May, whose government has been accused of "muddled thinking" over Britain's exit from the European Union, is expected to lay out her vision when she addresses ambassadors and high commissioners from across the globe on Tuesday.
May is expected to cite the government's determination to create a new relationship with Europe while appealing for unity at home.
"One of the reasons that Britain's democracy has been such a success for so many years is that the strength of our identity as one nation, the respect we show to one another as fellow citizens, and the importance we attach to our institutions means that when a vote has been held we all respect the result," May is expected to say in her speech on Tuesday.
"The victors have the responsibility to act magnanimously. The losers have the responsibility to respect the legitimacy of the result. And the country comes together.
"And that is what we are seeing today. The overwhelming majority of people -- however they voted -- say we need to get on and make Brexit happen. Business isn't calling to reverse the result, but planning to make a success of it. And the House of Commons has voted overwhelmingly for us to get on with it too.
"So the country is coming together. Now we need to put an end to the division and the language associated with it -- Leaver and Remainer and all the accompanying insults -- and unite to make a success of Brexit and build a truly Global Britain."
Will May seek 'hard Brexit'?
News of May's speech comes on a day where Sunday newspapers have claimed the government will call for a "hard Brexit," leading to the UK withdrawing from the single market and European customs union.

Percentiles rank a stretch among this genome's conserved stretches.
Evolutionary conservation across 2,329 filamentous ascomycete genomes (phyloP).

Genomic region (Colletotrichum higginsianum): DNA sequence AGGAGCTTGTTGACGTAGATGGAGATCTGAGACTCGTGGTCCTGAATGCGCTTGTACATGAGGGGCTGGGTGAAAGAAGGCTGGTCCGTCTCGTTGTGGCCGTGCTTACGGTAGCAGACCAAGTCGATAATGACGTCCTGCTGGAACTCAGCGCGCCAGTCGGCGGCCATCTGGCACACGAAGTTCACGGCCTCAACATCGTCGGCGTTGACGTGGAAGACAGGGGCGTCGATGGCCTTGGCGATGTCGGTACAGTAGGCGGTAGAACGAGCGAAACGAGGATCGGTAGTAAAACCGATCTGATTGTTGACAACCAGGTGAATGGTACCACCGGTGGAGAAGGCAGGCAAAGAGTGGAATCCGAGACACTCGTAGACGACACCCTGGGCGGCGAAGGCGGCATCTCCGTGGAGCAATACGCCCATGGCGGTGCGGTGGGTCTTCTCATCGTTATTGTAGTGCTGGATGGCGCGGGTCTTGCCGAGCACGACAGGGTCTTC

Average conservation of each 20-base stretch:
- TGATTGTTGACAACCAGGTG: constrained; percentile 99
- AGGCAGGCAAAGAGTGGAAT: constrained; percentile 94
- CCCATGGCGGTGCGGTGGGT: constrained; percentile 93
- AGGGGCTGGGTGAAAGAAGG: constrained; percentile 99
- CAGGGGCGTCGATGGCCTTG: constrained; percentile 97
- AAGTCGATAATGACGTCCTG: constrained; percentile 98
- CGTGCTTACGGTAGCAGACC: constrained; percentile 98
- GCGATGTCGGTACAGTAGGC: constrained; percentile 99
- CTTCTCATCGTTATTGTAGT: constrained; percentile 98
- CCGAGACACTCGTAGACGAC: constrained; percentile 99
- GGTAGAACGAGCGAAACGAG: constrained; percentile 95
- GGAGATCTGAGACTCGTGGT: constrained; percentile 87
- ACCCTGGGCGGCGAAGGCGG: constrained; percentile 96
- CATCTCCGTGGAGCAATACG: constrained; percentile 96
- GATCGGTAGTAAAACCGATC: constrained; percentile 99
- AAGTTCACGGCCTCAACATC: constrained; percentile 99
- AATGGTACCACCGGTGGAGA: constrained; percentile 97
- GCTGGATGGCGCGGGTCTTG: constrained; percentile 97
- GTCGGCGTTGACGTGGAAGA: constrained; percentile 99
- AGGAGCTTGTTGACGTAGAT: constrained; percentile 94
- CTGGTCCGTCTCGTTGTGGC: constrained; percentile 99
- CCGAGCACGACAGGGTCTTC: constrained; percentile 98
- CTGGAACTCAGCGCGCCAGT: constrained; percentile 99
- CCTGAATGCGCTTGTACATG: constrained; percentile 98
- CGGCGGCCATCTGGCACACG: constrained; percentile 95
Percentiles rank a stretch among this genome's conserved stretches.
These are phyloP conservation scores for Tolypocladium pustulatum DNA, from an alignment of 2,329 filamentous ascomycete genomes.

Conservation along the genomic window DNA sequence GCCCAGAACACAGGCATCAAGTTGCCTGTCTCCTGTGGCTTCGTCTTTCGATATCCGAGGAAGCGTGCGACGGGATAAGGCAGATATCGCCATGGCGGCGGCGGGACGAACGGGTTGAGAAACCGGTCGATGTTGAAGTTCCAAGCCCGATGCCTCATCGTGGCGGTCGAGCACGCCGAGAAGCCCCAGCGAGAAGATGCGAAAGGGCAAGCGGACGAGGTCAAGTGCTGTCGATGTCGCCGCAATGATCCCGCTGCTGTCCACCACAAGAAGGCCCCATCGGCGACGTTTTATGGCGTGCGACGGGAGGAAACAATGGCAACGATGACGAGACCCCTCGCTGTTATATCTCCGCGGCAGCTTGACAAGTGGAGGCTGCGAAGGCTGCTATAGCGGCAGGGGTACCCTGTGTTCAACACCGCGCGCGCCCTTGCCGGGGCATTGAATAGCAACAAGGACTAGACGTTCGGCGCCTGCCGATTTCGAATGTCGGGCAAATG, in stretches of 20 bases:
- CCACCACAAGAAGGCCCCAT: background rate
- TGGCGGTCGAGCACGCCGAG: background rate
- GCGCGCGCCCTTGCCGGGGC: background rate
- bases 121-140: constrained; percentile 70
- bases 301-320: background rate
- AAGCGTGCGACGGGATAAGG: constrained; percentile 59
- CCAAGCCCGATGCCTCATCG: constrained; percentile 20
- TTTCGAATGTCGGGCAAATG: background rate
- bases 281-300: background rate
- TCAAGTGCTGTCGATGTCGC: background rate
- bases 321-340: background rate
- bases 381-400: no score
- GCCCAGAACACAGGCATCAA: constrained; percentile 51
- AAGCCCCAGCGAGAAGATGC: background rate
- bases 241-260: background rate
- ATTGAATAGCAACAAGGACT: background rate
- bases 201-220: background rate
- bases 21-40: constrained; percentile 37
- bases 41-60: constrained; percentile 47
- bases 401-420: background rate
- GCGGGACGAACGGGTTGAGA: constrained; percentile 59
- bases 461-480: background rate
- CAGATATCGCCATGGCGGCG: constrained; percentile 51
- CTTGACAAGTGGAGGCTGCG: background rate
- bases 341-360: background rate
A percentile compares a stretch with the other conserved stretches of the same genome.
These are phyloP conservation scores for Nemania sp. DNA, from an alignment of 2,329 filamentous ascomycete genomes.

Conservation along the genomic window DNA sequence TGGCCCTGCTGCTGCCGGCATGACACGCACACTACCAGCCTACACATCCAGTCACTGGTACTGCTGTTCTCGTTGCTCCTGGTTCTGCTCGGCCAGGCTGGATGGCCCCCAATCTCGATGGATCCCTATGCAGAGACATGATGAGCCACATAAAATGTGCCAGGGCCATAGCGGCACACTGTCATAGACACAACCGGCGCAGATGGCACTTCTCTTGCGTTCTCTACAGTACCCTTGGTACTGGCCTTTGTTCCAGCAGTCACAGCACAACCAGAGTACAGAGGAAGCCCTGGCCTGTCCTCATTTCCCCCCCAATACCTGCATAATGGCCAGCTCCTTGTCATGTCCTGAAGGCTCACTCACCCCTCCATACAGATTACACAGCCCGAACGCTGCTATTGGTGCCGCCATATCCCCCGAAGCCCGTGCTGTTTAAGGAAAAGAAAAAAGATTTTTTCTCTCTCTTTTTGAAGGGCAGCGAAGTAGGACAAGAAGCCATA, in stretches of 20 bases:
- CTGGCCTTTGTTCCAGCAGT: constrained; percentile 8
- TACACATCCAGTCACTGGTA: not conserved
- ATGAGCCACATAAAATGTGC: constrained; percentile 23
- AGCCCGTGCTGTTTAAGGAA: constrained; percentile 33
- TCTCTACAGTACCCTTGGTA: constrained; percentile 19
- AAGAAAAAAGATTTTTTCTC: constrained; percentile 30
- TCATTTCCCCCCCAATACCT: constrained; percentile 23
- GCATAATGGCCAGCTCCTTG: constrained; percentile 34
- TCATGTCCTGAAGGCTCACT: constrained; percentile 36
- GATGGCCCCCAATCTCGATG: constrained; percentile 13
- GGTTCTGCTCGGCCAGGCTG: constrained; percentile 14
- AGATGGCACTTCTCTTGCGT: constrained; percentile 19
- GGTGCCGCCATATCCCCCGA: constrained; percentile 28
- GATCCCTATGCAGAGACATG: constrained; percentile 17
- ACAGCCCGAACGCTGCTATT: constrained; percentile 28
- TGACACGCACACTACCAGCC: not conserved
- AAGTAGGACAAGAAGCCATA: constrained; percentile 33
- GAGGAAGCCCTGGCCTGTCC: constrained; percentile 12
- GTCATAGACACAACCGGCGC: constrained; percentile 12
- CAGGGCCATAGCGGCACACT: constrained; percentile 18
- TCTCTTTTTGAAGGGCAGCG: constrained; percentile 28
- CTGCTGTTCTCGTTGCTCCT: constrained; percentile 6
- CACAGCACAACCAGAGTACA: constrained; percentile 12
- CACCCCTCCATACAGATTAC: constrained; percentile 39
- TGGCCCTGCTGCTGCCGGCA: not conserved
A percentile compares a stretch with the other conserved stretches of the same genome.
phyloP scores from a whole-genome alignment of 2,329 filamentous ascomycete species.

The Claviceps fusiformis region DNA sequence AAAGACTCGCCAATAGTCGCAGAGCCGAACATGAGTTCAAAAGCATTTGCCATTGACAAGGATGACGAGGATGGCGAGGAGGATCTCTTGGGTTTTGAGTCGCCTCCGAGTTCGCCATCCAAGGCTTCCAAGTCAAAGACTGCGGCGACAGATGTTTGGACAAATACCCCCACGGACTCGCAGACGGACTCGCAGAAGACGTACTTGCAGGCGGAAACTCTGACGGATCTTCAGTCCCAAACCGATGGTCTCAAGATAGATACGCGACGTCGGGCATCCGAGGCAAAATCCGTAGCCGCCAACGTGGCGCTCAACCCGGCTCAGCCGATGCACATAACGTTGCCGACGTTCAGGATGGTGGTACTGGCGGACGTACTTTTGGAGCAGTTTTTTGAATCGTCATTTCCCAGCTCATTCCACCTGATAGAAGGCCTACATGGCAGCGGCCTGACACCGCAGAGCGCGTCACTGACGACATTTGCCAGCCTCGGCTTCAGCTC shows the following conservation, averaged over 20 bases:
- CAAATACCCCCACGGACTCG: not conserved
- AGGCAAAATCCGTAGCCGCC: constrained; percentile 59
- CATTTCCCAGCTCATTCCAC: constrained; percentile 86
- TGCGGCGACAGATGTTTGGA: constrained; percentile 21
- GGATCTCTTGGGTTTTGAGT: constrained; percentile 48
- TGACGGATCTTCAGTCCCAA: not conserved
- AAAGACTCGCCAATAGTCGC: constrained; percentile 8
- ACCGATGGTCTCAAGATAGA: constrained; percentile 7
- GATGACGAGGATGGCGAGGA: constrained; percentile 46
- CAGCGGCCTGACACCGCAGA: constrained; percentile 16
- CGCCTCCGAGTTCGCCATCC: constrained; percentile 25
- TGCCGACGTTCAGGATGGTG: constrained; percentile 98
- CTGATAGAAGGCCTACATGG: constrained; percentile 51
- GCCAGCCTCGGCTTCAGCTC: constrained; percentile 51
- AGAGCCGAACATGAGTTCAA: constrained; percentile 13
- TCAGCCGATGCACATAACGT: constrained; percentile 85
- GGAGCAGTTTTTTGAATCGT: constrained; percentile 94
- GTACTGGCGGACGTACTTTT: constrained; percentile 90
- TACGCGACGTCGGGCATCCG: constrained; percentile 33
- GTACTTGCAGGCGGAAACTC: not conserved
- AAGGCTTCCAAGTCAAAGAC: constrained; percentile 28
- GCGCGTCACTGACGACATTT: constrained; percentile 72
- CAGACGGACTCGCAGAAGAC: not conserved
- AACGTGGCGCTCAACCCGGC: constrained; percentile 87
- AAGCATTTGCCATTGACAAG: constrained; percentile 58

Such a move would enable the UK to regain control of its borders while also ensuring it is no longer beholden to the European Court of Justice.
Downing Street refused to comment on the claims.
May has been insistent that the the UK will trigger Article 50 by the end of March, a process which will allow for exit negotiations with the other 27 member EU states to begin.
Criticism of May
May has faced criticism from rivals over her Brexit strategy and was dealt a further blow earlier this month when Ivan Rogers, Britain's ambassador to the EU,
resigned from his role in Brussels.
"We do not yet know what the government will set as negotiating objectives for the U.K.'s relationship with the EU after exit," Rogers wrote in a goodbye note to staffers,
while also accusing Whitehall of "muddled thinking."
May rejected that assertion swiftly during her first interview of 2017 last week.
"Our thinking on this isn't muddled at all," she told Sky News.
"There hadn't been any plans made for Brexit so it was important for us to take some time to actually look at the issues, look at the complexity of the issues."
Rogers' resignation came just weeks after Michel Barnier, the EU's chief Brexit negotiator, warned Britain it was facing a race against time to strike an exit deal.
Barnier said the process would need to be completed by October 2018, ensuring enough time for ratification by the 27 remaining member states within the two-year time scale according to EU rules.
Brexit secretary: We want EU to succeed
But writing in the Sunday Times,
Brexit secretary David Davis insisted the UK government was aiming to create a "strong new partnership" with the EU.
"It is absolutely in our interest that the EU succeeds," he wrote.
"So that has been one of my key messages: we don't want the EU to fail, we want it to prosper politically and economically, and we need to persuade our allies that a strong new partnership with the UK will help the EU to do that."
Trump: Brexit will be 'great'
In an interview with German newspaper Bild and the Times of London, conducted on Friday, US President-elect Donald Trump said Brexit would be "great" for the United Kingdom.
According to the Times, Trump would offer Britain a quick and "fair" trade deal with America within weeks of taking office.
That's in stark contrast to outgoing President Barack Obama who had said that the UK would be "at the back of the queue" for trade talks.